sudo apt update && sudo apt install haproxy -y

Installing HAProxy on other Linux distros using yum

yum update && yum install haproxy

Once installed, we can configure HAProxy to contain an endpoint showing the server statistics. In order to do so, modify /etc/haproxy/haproxy.conf file as shown below.

We are intentionally binding the frontend to 8000 proxy to avoid conflict with any other server running on port 80.

You would also require a backend server running behind the scenes to allow HAProxy to forward the traffic.

Note here that the status URL configured is localhost:8000/haproxy?stats .

global
log /dev/log local0
---

---

---
frontend haproxy-main
bind *:8000
option forwardfor
stats uri /haproxy?stats
default_backend node_webservers
backend node_webservers
balance roundrobin
server local <your-local-webserver-url> check

Next, for logs, modify the file /etc/rsyslog.d/49-haproxy.conf (file name may differ) and add the below lines.

$AddUnixListenSocket /var/lib/haproxy/dev/log
# Send HAProxy messages to a dedicated logfile
:programname, startswith, "haproxy" {
/var/log/haproxy.log
stop
}

Your HAProxy server is ready to serve the metrics and logs now.

For the purpose of this tutorial, we will assume the following:

  • HAProxy is installed on the same host when you are setting up OpenTelemetry collector
  • Logs for HAProxy will be enabled and stored on the path /var/log/haproxy.log

Once configured, run the below commands:

sudo service rsyslog restart
sudo service haproxy restart

You should start seeing stats on http://localhost:8000/haproxy?stats as shown below.

HAProxy stats on your local
HAProxy stats on your local

Setting up OpenTelemetry Collector‚Äč

Step 1 - Downloading OpenTelemetry Collector‚Äč

Download the appropriate binary package for your Linux or macOS distribution from the OpenTelemetry Collector releases page. We are using the latest version available at the time of writing this tutorial.

For MACOS (arm64):

curl --proto '=https' --tlsv1.2 -fOL https://github.com/open-telemetry/opentelemetry-collector-releases/releases/download/v0.90.0/otelcol-contrib_0.90.0_darwin_arm64.tar.gz

Step 2 - Extracting the package‚Äč

Create a new directory named otelcol-contrib and then extract the contents of the archive into this newly created directory with the following command:

mkdir otelcol-contrib && tar xvzf otelcol-contrib_0.90.0_darwin_arm64.tar -C otelcol-contrib

Step 3 - Setting up the configuration file‚Äč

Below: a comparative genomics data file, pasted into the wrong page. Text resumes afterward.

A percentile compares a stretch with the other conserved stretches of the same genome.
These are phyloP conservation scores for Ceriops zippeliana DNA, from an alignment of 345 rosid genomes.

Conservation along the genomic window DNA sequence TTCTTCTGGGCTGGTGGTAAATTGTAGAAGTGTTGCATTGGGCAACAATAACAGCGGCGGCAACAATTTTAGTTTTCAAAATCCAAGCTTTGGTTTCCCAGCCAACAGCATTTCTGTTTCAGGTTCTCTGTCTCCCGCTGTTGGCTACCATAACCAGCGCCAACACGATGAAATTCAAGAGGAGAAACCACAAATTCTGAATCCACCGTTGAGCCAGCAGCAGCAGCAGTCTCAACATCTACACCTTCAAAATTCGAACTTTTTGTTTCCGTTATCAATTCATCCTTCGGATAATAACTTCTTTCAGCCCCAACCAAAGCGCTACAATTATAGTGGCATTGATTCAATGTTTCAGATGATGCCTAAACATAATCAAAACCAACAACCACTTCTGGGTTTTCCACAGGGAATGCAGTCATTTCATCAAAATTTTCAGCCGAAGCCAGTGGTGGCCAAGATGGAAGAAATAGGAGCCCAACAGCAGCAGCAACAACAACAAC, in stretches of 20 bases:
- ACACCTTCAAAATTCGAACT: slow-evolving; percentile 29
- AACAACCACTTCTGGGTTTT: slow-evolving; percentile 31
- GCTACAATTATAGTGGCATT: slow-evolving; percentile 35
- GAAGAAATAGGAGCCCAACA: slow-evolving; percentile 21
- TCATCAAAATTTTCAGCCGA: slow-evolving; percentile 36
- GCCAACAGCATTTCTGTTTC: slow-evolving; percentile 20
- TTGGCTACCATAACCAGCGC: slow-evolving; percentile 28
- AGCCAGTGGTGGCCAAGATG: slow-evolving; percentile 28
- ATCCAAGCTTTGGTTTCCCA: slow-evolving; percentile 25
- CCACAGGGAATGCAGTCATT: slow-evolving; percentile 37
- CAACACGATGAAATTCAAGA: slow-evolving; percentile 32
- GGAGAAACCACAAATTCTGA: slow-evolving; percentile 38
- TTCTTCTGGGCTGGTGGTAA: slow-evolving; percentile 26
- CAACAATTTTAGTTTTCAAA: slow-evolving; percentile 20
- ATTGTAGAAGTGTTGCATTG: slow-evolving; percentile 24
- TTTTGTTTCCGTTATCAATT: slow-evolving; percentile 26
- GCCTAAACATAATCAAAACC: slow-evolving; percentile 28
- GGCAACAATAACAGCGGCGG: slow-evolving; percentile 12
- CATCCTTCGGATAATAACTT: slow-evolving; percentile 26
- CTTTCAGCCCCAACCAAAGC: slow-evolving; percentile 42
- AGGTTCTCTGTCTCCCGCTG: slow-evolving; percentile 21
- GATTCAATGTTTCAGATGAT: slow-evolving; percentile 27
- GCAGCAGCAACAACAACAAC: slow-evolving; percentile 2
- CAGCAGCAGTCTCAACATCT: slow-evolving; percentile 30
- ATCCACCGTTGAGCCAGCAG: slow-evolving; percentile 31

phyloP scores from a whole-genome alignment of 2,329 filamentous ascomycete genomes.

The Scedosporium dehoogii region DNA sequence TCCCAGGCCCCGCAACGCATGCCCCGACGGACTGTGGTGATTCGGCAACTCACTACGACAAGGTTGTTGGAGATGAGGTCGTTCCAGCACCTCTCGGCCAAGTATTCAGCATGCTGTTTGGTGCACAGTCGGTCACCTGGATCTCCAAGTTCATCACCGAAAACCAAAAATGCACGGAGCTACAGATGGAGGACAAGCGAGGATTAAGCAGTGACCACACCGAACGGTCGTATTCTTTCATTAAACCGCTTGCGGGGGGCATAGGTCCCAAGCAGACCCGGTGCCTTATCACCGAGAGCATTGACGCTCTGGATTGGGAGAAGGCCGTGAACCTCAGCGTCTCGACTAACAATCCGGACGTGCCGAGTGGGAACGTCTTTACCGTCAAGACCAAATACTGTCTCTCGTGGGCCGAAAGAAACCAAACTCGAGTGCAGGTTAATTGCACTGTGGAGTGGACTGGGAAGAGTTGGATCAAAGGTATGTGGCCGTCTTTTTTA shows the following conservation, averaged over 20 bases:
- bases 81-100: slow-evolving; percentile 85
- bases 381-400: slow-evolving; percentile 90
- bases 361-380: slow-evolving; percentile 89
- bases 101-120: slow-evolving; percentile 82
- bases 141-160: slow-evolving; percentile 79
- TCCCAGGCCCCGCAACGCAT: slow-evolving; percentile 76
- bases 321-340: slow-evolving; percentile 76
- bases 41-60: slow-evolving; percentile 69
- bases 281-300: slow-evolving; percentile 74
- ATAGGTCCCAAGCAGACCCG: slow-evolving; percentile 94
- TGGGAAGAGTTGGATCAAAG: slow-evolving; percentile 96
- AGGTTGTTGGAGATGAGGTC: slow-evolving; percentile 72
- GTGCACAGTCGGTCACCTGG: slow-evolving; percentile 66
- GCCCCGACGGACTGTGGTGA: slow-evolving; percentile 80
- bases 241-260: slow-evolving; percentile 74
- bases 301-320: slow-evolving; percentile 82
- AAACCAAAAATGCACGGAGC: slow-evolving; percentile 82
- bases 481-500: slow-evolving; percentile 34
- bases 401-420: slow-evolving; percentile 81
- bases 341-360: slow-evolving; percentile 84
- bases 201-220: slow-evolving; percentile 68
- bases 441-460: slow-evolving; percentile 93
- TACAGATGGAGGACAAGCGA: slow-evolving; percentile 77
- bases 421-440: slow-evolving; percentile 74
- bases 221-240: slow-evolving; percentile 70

In this tutorial, we would not just be monitoring the metrics of HAProxy but also visualizing its access and error logs. Let’s create a config.yaml in the otelcol-contrib folder. This will configure the collector with the HAProxy receiver for metrics and File Log receiver for logs.

Note:

The configuration file should be created in the same directory where you unpack the otel-collector-contrib binary. If you have globally installed the binary, it is okay to create on any path.

receivers:
otlp:
protocols:
grpc:
endpoint: localhost:4317
http:
endpoint: localhost:4318
haproxy:
endpoint: http://127.0.0.1:8000/haproxy?stats
metrics:
filelog:
include:
- /var/log/haproxy.log

processors:
batch:
send_batch_size: 1000
timeout: 10s
attributes:
actions:
- key: app
value: haproxy
action: insert
exporters:
otlp:
endpoint: "ingest.{region}.signoz.cloud:443" # replace {region} with your region
tls:
insecure: false
headers:
"signoz-access-token": "{your-signoz-token}" # Obtain from https://{your-signoz-url}/settings/ingestion-settings
logging:
verbosity: detailed
service:
telemetry:
metrics:
address: localhost:8888
pipelines:
metrics:
receivers: [otlp, haproxy]
processors: [batch]
exporters: [otlp]
logs:
receivers: [filelog]
processors: [attributes]
exporters: [otlp]

You would need to replace region and signoz-token in the above file with the region of your choice (for Signoz Cloud) and token obtained from Signoz Cloud ‚Üí Settings ‚Üí Integration Settings.

You can find ingestion details in the SigNoz dashboard
You can find ingestion details in the SigNoz dashboard

The above configuration is quite simple - We utilize the local HAProxy setup exposing statistics on http://localhost:8000/haproxy?stats URL. You can also monitor multiple HAproxy servers by adding multiple receivers, as shown below:

receivers:
otlp:
protocols:
grpc:
endpoint: localhost:4317
http:
endpoint: localhost:4318
haproxy:
endpoint: http://127.0.0.1:8000/haproxy?stats
metrics:
haproxy/2:
endpoint: http://<remote-url>/haproxy?stats
metrics:
filelog:
include:
- /var/log/haproxy.log

processors:
batch:
send_batch_size: 1000
timeout: 10s
attributes:
actions:
- key: app
value: haproxy
action: insert
exporters:
otlp:
endpoint: "ingest.{region}.signoz.cloud:443" # replace {region} with your region
tls:
insecure: false
headers:
"signoz-access-token": "{your-signoz-token}" # Obtain from https://{your-signoz-url}/settings/ingestion-settings
logging:
verbosity: detailed
service:
telemetry:
metrics:
address: localhost:8888
pipelines: